Monday, November 3, 2014

Plot running astray?

The second draft of my novel has gone in so many unexpected directions, it feels more like a first draft, and I wish I could do NaNo WriMo with the rest of you wonderful people.

In my revisions, I built an ever-increasing word count that bordered on gluttonous, and it eventually ran my story into the ground. Kind of like this:



For days, I hemmed over how to jump start everything into gear. The answer came when I helped a student hone in on her research paper thesis. I told her a mantra from my own papers: "Stick to your thesis like glue."

I realized my novel's thesis was my synopsis and query, and I hadn't stuck to them at all. Notes and changes were spread across multiple documents, and there was a story thread that didn't need to be there. That's what was blocking my path.

Here's how I got myself untangled:

Step 1: Revised query and synopsis to reflect new story directions, and stuck to it like glue

Step 2: Condensed proposed story changes into a manageable to-do list

Step 3: Sliced out extra story threads that didn't belong

So far, I've been able to subtract 4,000 words, and I now have a clear path to the end:



I hope, whether you're doing NaNo WriMo, or if you're buried in revisions like I am, that you can stick to your query and synopsis (or outline, if that's your preference). Especially if you find your plot tangled or your story stalled. Letting go of what you don't need makes everything a ton easier.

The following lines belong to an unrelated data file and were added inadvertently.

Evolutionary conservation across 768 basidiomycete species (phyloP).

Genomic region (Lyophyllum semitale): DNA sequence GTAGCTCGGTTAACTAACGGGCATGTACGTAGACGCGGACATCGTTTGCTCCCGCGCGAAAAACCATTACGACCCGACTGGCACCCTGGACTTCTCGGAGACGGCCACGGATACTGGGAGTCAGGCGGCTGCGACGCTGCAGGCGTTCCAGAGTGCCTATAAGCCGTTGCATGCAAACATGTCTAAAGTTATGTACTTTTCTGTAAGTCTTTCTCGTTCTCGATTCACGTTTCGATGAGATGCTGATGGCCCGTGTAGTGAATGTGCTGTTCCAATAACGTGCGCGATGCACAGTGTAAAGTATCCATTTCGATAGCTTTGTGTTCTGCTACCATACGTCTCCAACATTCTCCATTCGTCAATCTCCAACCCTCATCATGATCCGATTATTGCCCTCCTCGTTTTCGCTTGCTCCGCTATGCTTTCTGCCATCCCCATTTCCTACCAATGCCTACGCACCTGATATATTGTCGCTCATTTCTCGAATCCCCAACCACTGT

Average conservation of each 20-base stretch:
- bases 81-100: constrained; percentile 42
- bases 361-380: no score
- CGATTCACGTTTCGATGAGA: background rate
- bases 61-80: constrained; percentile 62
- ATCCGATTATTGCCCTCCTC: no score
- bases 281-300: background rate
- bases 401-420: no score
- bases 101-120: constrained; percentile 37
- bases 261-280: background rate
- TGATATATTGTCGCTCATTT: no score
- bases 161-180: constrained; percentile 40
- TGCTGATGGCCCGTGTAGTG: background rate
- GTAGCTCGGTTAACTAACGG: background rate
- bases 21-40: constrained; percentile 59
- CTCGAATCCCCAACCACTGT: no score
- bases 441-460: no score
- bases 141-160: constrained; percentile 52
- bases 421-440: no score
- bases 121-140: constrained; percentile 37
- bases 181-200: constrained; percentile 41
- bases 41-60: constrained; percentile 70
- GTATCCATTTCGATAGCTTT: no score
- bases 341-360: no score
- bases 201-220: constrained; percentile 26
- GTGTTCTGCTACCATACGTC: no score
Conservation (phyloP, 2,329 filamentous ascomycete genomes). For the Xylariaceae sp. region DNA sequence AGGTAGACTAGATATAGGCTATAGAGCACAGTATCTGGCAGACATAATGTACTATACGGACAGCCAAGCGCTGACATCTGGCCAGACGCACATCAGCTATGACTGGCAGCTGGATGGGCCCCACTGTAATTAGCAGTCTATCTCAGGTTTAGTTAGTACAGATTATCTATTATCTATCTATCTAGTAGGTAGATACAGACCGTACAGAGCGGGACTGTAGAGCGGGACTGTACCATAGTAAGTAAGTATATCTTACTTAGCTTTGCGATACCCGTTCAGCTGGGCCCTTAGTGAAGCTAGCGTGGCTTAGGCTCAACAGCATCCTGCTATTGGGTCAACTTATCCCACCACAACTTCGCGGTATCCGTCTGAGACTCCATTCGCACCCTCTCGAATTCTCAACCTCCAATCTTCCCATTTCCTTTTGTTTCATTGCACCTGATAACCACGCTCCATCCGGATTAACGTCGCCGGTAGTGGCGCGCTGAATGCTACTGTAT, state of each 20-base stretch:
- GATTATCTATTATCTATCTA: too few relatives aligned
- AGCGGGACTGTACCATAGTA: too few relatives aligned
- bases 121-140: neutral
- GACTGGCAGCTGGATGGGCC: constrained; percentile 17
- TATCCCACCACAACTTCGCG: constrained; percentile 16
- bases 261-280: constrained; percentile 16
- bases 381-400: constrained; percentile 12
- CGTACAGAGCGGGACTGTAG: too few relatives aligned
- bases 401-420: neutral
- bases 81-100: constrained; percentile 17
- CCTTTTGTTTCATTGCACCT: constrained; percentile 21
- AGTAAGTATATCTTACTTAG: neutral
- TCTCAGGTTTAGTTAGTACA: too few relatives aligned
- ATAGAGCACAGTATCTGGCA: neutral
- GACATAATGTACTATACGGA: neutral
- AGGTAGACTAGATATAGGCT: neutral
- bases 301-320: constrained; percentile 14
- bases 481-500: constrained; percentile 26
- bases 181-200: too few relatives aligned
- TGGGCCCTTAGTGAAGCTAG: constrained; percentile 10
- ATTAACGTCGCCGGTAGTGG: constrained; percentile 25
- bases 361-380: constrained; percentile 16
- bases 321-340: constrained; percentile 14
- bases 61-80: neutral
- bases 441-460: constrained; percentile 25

Your turn: What are some ways you've tamed your unruly plots?


5 comments:

  1. Cutting, cutting, cutting. A lot of times I find myself in a scene where I think, "Don't I have this scene already?" While it's not usually exactly the same, it often functions in the same way, which means one of them can usually go. I often also find myself in the midst of backstory, which is helpful to me in understanding the characters, but doesn't necessarily move things forward. Goodbye!!

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  2. Excellent point, JeffO. I also find that character backstory serves me in first draft stages, but it's like an iceberg--readers only need to see the top. Great point about scenes serving the same function too--I'll be sure to scour my manuscript for those as well.

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  3. Semi off topic-- for a moment I thought you posted a pic of the street my parents live on. And then I looked closer. "Oh, no, too many leaves still on the trees, and the fallen on isn't big enough. No, that's not their street after the last hurricane."

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  4. Oh no! Sorry to cause momentary panic. The photos are from freeimages.com.

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